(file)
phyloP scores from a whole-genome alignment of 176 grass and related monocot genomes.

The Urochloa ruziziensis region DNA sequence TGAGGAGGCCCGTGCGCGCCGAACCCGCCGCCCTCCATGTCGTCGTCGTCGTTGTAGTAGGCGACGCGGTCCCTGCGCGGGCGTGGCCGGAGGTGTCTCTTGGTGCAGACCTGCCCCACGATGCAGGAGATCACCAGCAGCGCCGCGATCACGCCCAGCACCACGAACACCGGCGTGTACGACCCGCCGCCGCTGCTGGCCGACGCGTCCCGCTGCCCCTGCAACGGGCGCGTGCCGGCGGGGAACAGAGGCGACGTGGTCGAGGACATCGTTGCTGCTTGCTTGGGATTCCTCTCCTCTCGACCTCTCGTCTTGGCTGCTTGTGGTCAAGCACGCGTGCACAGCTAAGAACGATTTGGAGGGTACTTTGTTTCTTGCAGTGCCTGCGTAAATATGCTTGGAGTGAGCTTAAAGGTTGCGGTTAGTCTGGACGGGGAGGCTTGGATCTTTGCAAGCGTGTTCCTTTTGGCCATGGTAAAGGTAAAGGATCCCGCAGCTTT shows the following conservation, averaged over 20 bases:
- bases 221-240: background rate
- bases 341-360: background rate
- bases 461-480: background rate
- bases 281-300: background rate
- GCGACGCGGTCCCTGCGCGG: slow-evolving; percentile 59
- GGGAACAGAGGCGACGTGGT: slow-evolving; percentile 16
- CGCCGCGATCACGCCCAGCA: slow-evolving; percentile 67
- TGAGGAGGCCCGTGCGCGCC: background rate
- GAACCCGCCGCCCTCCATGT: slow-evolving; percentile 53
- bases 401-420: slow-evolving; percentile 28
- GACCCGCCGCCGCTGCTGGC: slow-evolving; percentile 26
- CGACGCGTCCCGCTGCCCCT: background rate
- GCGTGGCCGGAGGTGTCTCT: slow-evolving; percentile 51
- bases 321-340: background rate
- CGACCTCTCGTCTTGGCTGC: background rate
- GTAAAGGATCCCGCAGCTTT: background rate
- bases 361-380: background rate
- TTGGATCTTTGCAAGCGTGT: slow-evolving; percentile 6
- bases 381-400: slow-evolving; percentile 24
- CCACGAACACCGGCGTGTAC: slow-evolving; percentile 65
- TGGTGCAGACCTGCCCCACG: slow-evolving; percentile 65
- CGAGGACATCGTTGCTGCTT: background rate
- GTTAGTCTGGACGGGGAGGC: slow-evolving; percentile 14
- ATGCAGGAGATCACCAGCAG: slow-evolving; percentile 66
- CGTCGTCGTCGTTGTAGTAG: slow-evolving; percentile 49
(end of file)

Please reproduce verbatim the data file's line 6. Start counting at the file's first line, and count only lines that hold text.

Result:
- bases 281-300: background rate